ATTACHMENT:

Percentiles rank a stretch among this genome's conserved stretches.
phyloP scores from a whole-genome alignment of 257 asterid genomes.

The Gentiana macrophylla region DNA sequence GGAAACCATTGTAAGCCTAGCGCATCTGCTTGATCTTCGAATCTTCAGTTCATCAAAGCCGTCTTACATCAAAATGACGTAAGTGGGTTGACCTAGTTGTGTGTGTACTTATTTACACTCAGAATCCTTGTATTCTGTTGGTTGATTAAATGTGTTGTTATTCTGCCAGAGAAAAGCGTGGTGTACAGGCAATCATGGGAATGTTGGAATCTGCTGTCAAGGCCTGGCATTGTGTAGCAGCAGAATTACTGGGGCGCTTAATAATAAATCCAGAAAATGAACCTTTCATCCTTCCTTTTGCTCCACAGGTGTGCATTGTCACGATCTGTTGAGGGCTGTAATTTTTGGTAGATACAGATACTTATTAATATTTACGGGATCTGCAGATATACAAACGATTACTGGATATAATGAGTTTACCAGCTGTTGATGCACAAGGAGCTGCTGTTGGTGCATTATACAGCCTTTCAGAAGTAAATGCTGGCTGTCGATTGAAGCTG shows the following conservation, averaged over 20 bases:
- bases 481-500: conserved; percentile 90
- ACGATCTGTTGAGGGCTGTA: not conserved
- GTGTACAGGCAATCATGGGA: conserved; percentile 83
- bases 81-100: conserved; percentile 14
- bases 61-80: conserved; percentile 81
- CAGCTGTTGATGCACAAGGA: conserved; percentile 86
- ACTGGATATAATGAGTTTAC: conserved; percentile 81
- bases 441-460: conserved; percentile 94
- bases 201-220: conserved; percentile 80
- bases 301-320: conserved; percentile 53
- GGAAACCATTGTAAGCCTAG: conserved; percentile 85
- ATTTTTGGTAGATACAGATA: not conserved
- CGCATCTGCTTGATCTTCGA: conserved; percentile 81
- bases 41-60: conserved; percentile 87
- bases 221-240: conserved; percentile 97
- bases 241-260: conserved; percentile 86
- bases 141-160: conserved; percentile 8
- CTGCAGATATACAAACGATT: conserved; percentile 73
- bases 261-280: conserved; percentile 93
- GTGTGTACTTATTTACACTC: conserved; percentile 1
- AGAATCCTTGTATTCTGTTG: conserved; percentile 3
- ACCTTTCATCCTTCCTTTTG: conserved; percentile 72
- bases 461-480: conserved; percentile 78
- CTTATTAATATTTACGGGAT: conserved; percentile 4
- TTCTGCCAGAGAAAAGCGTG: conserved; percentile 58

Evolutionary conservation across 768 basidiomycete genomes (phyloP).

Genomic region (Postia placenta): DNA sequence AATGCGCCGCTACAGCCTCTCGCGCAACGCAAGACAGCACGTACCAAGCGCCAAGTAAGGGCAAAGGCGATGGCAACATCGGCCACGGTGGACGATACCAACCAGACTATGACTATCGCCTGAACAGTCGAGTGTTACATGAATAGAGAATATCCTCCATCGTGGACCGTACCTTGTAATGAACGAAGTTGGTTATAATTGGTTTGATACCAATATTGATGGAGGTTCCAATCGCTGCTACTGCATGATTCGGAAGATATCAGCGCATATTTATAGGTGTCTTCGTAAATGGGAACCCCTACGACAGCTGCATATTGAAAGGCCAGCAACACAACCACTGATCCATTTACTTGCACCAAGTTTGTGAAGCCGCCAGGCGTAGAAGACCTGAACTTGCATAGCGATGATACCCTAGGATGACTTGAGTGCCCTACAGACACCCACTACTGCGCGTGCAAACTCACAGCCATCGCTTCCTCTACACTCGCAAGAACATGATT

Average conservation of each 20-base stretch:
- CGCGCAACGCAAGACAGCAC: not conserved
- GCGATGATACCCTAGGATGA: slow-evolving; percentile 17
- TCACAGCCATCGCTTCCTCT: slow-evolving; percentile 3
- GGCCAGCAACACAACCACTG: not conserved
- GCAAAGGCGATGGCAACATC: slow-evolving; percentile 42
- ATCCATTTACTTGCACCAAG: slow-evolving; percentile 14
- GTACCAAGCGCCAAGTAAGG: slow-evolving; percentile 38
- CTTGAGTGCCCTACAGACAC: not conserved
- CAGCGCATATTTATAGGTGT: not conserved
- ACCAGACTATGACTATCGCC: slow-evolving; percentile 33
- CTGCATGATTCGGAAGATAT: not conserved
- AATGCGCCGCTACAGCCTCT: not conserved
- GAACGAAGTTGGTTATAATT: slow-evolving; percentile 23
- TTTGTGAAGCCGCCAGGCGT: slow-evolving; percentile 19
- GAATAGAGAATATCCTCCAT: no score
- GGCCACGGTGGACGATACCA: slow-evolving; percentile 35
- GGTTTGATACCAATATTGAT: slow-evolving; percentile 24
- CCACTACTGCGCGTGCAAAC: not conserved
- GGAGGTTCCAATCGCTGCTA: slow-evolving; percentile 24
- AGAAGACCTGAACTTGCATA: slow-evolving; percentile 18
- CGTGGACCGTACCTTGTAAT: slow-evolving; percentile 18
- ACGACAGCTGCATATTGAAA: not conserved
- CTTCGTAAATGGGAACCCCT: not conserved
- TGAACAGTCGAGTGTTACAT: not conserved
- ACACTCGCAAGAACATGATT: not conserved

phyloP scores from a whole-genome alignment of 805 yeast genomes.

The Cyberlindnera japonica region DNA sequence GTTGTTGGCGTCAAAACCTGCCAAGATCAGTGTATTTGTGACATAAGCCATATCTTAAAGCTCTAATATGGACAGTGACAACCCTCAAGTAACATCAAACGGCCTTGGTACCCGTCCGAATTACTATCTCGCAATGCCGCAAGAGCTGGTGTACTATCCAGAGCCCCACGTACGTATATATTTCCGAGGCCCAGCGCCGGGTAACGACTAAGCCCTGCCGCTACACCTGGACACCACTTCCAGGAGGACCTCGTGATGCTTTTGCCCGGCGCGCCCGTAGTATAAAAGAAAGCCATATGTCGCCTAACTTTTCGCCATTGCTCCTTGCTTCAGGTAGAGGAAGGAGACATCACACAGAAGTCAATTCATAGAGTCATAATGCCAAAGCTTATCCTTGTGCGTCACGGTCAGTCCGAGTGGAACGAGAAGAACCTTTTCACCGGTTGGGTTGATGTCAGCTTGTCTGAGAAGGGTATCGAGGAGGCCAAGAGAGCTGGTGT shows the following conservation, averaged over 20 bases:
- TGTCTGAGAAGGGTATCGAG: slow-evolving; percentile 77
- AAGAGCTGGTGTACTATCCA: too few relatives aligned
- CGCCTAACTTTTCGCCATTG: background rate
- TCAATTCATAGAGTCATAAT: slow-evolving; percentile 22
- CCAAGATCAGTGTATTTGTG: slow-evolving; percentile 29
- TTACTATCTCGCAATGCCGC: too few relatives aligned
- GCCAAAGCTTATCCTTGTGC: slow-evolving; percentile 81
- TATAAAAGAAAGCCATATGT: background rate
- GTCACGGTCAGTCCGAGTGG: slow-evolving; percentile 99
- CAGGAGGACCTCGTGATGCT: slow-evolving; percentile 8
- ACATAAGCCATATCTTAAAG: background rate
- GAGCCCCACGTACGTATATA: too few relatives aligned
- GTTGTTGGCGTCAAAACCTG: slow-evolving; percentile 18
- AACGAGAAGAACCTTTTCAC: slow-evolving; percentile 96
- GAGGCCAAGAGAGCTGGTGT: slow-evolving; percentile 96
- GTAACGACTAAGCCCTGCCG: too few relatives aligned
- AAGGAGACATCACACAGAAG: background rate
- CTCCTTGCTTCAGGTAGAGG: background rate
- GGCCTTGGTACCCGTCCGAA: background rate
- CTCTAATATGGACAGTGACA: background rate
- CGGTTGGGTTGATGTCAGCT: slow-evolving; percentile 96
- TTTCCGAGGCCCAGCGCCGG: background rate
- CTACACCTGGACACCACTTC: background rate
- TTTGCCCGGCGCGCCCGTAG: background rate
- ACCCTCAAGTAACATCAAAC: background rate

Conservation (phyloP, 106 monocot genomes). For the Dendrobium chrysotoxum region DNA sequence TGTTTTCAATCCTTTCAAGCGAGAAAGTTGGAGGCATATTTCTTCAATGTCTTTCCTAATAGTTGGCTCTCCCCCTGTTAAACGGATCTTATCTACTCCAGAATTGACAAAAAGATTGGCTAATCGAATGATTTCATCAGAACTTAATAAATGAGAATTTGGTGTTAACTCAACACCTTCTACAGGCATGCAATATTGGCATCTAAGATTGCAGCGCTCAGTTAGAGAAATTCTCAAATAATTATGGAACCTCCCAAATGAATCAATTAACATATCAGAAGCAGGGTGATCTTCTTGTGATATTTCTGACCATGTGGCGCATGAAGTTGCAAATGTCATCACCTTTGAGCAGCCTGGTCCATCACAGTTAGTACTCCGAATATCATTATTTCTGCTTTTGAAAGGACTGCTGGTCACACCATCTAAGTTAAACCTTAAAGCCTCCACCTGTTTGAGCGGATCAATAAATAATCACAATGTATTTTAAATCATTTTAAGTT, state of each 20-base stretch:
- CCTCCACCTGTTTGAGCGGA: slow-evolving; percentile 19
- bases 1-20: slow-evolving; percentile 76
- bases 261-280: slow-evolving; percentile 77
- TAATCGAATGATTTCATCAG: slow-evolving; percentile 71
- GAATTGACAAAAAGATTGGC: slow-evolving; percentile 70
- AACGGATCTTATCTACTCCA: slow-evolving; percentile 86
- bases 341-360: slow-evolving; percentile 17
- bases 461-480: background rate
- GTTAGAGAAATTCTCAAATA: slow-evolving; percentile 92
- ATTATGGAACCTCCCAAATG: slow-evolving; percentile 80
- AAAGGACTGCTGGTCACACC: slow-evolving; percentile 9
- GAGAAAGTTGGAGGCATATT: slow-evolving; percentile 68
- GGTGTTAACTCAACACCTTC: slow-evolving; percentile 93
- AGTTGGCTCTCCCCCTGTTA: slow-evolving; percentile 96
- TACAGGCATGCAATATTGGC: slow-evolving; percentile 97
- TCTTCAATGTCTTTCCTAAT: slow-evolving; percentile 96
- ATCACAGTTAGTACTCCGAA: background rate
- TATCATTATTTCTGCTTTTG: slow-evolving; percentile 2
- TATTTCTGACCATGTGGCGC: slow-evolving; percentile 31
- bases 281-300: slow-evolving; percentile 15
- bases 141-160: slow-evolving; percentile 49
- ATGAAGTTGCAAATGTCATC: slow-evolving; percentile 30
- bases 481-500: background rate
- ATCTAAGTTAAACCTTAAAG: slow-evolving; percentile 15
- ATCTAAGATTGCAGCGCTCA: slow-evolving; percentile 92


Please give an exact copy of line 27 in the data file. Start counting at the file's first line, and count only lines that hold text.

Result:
- CTTATTAATATTTACGGGAT: conserved; percentile 4